Last Friday night, as the reunited ’90s band The Bis-quits played to a full house, the Slow Bar didn’t look like a club on its way out. Nor did proprietor Mike “Grimey” Grimes, who doubles as The Bis-quits’ bassist, look like a club owner facing borrowed time. Except maybe for the part where he got the audience to chant, “Ain’t got no money for no goddamn beer.”
But in less than two weeks’ time, the Slow Bar will indeed join Lucy’s Record Shop, Caffè Milano, Cantrell’s and other cool casualties of Nashville nightlife. On Monday, Sept. 1, the East Nashville club will host its last showthus removing a major component of the nighttime renaissance that has made the Five Points area, and East Nashville in general, the city’s hot spot of late.
“People are getting emotional way too quickly,” Grimes said last week, after he sent an e-mail to friends and clientele making the rumored closing official. “We’re still open another two weeks, and they’re going to be killer.”
Indeed, last weekend at the Slow Bar looked pretty much like business as usualthe club jammed with scenesters, college kids from across the river, aging veterans of the Cantrell’s days and much of the city’s music press. With the place still apparently popular as ever, the question remains: Why close?
According to Grimes, it’s as much a matter of exhaustion as opportunity. When he and former partner Dave Gehrke opened the Slow Bar at the corner of 11th and Woodland in November 2000, he wanted an after-hours hangouta place to drink beer, shoot pool and play the jukebox after long days tending his record store, Grimey’s in Berry Hill. As the bar’s live shows upped from sometimes to always, the Slow Bar became a second full-time job instead of a retreat.
“I haven’t had a vacation in almost two years,” Grimes says. Without his loyal staffers Niko Gehrke and Brian Bequette, he adds, “there’s no way I would have made it this far.”
Last month, he floated the idea of taking on another investor at his current location. His hope, he said, was to find someone who could do for the Slow Bar what his partner Doyle Davis has done for Grimey’s: build a mom-and-pop business into a prime contender without losing its soul or flavor. Next week, Grimey’s will begin reporting to the SoundScan sales-tracking service, a major step up in clout for an indie retailer, and rumor has the place poised for large-scale expansion by the end of next year.
But despite lots of interest, no Slow Bar savior emerged. With the time almost up on his lease, Grimes decided to call it a day. He doesn’t rule out reopening the Slow Bar in another part of townsomeplace like Berry Hill, 12 South or Woodbine that could use a nightlife catalyst. He might even play more music himself, do some touring. Right now, he says, he just wants a few weeks’ break before he plots his next move.
“I’ve just got to get through these next two weeks,” Grimes says. That includes the last hurrah for such Slow Bar institutions as Guilty Pleasures, the club’s habitually mobbed ’80s covers night, and Jook Joint Monday, which will send off the club Sept. 1 with many of the neighborhood musicians who boosted its early success. And then the bar will be gone, leaving a sterling three-year history and a question mark as to who will fill the void left by the Slow Bar’s absence.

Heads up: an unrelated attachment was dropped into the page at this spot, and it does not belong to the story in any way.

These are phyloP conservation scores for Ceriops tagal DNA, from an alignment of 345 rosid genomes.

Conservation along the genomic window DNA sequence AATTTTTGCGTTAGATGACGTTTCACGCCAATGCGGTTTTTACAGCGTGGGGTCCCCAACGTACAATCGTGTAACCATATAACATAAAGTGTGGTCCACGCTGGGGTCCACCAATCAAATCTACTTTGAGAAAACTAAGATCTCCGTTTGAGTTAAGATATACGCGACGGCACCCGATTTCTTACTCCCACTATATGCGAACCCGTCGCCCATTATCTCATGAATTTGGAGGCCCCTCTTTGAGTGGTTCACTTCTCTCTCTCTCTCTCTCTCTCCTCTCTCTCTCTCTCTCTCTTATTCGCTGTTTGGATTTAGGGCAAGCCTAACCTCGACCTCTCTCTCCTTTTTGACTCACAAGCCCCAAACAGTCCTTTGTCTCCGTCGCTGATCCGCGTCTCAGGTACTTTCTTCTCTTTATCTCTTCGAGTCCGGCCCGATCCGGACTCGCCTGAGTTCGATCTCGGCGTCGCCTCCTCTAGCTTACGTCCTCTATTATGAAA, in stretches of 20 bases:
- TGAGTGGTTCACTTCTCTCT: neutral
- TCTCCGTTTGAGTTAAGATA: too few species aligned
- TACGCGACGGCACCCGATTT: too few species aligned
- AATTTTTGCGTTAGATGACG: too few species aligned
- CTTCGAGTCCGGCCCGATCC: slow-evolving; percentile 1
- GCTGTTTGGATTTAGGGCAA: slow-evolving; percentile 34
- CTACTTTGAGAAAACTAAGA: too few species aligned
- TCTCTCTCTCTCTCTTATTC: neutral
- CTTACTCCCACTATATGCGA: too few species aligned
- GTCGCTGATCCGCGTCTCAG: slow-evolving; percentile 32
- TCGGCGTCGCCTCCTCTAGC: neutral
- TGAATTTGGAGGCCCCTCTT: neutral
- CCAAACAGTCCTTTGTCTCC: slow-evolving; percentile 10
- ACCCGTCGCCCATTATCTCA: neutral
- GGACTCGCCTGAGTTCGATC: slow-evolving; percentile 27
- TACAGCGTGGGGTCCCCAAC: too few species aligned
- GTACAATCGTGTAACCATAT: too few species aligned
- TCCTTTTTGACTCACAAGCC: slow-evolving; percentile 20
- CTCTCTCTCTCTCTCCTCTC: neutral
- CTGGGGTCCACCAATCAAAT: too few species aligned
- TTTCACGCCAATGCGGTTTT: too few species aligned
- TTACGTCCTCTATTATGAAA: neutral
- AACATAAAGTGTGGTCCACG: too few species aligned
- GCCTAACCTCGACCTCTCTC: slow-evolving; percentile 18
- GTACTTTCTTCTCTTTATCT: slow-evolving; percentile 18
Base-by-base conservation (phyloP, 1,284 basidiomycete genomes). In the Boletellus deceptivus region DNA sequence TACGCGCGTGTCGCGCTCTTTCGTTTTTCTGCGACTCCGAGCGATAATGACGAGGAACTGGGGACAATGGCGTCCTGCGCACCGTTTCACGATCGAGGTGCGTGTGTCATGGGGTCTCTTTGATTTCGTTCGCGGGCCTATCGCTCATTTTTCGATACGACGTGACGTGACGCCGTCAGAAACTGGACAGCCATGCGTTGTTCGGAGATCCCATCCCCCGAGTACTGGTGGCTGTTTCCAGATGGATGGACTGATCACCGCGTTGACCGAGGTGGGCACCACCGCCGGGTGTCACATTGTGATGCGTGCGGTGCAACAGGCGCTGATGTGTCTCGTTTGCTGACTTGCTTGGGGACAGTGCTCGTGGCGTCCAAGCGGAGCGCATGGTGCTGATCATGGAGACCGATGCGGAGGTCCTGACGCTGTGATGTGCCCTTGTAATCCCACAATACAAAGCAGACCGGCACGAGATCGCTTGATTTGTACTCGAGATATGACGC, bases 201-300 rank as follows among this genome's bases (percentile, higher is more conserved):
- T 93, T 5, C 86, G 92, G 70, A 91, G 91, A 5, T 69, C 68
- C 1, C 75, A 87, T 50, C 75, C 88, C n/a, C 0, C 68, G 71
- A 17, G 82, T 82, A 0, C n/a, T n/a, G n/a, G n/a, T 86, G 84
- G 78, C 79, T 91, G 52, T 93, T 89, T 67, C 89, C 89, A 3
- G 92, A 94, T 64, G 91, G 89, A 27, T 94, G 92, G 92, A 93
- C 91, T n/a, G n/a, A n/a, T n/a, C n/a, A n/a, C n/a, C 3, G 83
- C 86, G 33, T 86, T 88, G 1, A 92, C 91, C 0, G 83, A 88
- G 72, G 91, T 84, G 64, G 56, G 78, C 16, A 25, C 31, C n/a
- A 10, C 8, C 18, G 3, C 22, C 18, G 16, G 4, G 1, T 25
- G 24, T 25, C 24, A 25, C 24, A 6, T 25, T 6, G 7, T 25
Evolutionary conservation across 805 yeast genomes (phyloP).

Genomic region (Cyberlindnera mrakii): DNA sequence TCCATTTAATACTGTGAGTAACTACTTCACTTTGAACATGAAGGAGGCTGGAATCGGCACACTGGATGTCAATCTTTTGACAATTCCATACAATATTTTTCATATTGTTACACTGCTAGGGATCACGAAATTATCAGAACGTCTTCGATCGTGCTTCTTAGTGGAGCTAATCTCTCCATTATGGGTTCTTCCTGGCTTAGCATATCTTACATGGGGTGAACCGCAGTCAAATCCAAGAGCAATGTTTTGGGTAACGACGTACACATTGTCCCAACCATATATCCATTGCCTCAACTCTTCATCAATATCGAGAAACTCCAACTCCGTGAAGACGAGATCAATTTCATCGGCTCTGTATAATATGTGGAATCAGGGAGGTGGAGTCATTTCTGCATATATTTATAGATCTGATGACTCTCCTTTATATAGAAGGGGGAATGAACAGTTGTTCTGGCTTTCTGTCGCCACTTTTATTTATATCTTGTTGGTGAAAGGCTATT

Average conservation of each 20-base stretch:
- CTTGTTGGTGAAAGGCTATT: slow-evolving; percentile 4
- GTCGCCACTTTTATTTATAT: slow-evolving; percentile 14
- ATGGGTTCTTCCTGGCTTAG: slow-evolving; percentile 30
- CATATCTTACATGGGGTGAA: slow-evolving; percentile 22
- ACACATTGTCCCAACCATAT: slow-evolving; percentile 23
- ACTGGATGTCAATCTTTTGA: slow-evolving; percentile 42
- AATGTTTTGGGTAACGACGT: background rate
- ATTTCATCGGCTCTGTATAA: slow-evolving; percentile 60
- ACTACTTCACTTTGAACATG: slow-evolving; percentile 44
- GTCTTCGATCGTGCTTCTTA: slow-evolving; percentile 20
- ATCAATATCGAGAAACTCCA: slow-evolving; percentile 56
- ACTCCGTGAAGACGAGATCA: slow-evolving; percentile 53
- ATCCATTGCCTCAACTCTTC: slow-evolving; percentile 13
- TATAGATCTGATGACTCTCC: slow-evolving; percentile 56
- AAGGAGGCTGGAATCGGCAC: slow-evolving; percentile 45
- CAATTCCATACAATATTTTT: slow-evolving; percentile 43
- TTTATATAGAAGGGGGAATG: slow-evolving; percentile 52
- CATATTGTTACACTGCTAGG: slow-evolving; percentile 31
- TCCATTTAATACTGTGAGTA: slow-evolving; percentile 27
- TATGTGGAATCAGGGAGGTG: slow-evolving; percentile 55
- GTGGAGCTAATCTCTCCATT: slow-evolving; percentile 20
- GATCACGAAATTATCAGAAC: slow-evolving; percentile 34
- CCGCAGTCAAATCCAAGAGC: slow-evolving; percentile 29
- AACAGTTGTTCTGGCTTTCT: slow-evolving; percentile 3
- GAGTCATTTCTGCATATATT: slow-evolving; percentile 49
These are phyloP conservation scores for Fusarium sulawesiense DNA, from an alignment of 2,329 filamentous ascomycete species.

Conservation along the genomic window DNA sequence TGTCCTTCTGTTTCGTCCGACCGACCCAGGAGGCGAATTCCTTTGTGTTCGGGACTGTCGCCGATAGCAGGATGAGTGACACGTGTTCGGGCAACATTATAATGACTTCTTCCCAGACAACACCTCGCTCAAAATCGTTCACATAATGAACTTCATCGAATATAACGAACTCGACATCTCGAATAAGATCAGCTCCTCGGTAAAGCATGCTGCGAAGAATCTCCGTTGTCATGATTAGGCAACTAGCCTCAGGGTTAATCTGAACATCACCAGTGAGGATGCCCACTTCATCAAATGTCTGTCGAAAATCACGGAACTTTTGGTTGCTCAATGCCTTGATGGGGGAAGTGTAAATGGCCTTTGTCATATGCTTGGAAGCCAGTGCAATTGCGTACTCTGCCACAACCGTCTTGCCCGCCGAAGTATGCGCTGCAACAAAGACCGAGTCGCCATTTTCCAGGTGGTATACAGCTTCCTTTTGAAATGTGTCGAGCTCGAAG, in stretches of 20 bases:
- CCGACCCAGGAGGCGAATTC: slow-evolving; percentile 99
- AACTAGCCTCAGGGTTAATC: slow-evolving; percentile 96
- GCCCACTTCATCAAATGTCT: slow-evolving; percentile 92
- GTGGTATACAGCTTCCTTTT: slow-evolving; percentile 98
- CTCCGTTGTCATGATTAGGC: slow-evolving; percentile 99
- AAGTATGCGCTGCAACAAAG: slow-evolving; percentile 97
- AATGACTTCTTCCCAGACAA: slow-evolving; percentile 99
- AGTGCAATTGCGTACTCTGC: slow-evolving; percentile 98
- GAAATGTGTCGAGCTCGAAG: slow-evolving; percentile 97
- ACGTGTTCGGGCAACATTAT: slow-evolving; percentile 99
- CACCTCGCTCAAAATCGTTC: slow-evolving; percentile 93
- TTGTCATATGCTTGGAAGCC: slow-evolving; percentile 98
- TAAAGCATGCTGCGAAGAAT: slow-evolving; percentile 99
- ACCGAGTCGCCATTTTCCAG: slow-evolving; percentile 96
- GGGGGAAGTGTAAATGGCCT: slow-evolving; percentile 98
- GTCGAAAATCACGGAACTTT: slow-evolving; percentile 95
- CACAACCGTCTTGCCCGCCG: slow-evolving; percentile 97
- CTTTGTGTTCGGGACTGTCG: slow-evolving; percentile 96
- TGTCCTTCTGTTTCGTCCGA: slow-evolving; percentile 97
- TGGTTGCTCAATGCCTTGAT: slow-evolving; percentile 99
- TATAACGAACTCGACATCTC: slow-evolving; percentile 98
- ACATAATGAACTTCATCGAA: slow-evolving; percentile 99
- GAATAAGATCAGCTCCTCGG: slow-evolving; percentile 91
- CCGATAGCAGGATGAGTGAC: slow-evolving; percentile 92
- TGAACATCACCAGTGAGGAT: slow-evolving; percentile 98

But if last Friday’s show was any indication, Grimes shouldn’t rule out more dates playing with the Bis-quits. At the climax, Grimes and bandmates Will Kimbrough and Tommy Womack thrashed like garage-bound teens, and as they left the stage, onlookers’ hands were wet from slapping their sweaty backs. Exhausted drummer Tommy Meyer walked out the front door onto Woodland Street, inched on hands and knees across the brick sidewalk, and finally came to a stop face-down and motionless inches from the gutter. It was the kind of moment Slow Bar patrons will treasure, and miss.
As one departs, another arrives
As a performer on the R&B circuit during the 1960s, B.B. King once played nightclubs on Jefferson Street. This Friday, the blues legend opens his own on Second Avenue. The new B.B. King’s Blues Club is a 20,000-square-foot venue and restaurant housed in the former Club Mere Bulles space, modeled after its sister clubs in Los Angeles and on Beale Street in Memphis. It will offer live music on two stages, including a smaller “Deep Blues” stage downstairs.
Back in the heady days of Planet Hollywood and the NASCAR Cafe, a B.B. King nightclub was reportedly scouting properties on Lower Broadway. Now it’s a welcome shot of good news in the District, which could use some broader music options. Memphis blues vocalist Ruby Wilson, the “Queen of Beale Street,” christens the stage on Friday night. But the biggest headliner announced so far is the man whose name is on the door: King will celebrate his 78th birthday with a two-night stand Sept. 29-30. B.B. King’s is open Monday through Saturday 11 a.m. to 3 a.m., Sundays 10 a.m. to 1 a.m. For more information, call 256-2727.
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